And earlier today, I posted our Content Excellence Challenge prompts for April. These are fun, creative exercises we do together as a community. Both of the prompts are practices that will make your content better, and get you making more of it.
On The Digital Entrepreneur, Bryan Eisenberg shared his insights with Sean and Jessica on how to leverage Amazon self-publishing to find new audiences and customers. If you haven’t encountered Bryan yet, he’s a bit of a marketing and persuasion guru/ninja/Jedi/grand master … but the kind who actually knows what he’s talking about. He understands Amazon on a deep level, and the conversation is filled with useful
It’s as if they live in different countries: Searchlandia and Socialstan.
Search optimizers and social media marketers don’t get together a whole lot, at least not in the same piece of content. But there’s no reason they can’t peacefully coexist in one article, in one URL.
Imagine. One topic, one message, united in quality, but with two separate and equally powerful sources of traffic: search and social.
Is it possible? Can one post be optimized for both?
Yes. And when it happens, the traffic is greater than the sum of its channels.
Um. Actually, the traffic is equal to the sum of its channels. But we’re not here to do math. We’re here to create the right type of content that gets traction everywhere.
Optimizing for search
Let’s start with a rundown of search optimization.
Our goal here is to indicate relevance, not trick a robot.
After you’ve identified a target keyword phrase:
Use the phrase in highly visible places
Those places are the title, header, meta description, and body text (of course). Yes, the tiny, barely visible places are nice too — such as alt text and the file names of images — but they’re not as important as those primary spots.
If this isn’t obvious, just ask yourself:
If you were building a new search engine today, would an image file name be a major search-ranking factor?
Include words and phrases semantically connected to your phrase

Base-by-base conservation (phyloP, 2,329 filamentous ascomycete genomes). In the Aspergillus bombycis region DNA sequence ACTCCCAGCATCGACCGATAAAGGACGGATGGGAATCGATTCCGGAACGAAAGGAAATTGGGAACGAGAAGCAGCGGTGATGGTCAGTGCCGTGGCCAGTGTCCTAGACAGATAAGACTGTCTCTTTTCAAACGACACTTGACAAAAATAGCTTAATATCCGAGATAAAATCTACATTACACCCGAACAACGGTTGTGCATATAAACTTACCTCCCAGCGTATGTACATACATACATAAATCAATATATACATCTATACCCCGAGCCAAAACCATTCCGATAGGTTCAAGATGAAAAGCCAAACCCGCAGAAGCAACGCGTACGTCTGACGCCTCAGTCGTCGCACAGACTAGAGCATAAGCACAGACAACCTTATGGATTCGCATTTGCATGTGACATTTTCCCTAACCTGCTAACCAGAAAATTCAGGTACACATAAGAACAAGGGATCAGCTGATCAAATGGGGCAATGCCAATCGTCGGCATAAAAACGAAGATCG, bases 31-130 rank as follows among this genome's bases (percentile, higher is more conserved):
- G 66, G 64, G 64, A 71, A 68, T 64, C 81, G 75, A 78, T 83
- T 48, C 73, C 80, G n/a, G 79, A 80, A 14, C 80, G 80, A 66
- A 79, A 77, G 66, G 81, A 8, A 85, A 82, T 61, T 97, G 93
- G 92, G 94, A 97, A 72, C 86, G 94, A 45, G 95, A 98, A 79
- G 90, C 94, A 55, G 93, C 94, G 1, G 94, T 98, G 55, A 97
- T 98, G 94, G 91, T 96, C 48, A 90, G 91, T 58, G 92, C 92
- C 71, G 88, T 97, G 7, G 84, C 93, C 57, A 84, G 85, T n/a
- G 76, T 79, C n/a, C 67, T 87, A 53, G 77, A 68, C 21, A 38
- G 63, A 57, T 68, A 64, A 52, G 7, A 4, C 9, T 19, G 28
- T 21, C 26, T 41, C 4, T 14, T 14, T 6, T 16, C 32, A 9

You see words and phrases semantically connected to your phrase everywhere when
So today is April 1, which usually means we’ll try to feed you some stupid joke that will just make you roll your eyes when you realize the date.
Not this time, internet.
Brian kicked things off on Monday with three ways to get links that you haven’t heard 20 million times from people whose websites have no links. Plus he gets a little snarky, which you never want to miss.
On Tuesday, our friend Jon Nastor showed us how we can actually get listeners for our podcasts. It’s a useful thing to know, since the #1 question on the minds of new podcasters is: “For the love of all that is holy and good, is anyone ever going to hear this thing?”
And on Wednesday, Loren Baker helped you figure out why your site is slower than a slug on Xanax … and how to fix it. Seriously, there’s moss growing on that thing.
Moving to the podcasts: On The Showrunner, Jerod Morris and Jon Nastor discussed sponsorships and affiliate marketing. On Copyblogger FM, I considered the fine balance between being precise with usage and grammar … and just being an annoying jerk. And on Unemployable, Brian Clark talked conversion optimization with Talia Wolf. “Conversion optimization” is another way of saying, “People will actually buy what you are selling,” so don’t miss that conversation.
That’s it for this week … enjoy the goodies, and watch out for April Foolery!
— Sonia Simone
Chief Content Officer, Rainmaker Digital
Catch up on
In the world of SEO, user experience on websites has always been a factor, as has the time it takes for a site to load.
However, with the use of mobile devices surpassing desktop use (in most consumer-facing industries) and the wide adoption of broadband, people expect sites to load instantly.
Long gone are the days of waiting 10 seconds for a site to load.
If a page takes more than a couple of seconds to load, users will instantly hit the back button and move on to the next result.
Accordingly, Google officially started paying attention to site speed and declared its importance as a factor in rankings.
In order to keep up with Google’s site-ranking measures, WordPress blog users need to know exactly what they can do to improve their own site speed.
Remember when Google rolled out AMP (accelerated mobile pages)?
They now serve up publisher content in a simplified Google hosted experience that renders superfast. I like AMP from a user perspective because I know that AMP content will load incredibly fast on my mobile device, but as a publisher:
I’d rather speed up my blog and attract traffic directly to my site than have users stay on Google.
If you use StudioPress Sites or the Rainmaker Platform, your site will already load quickly. However, adding ad scripts, featured images, tracking codes, 301 redirects, etc. will slow down the loading of a site and increase demand on your server/hosting company.
Here are six simple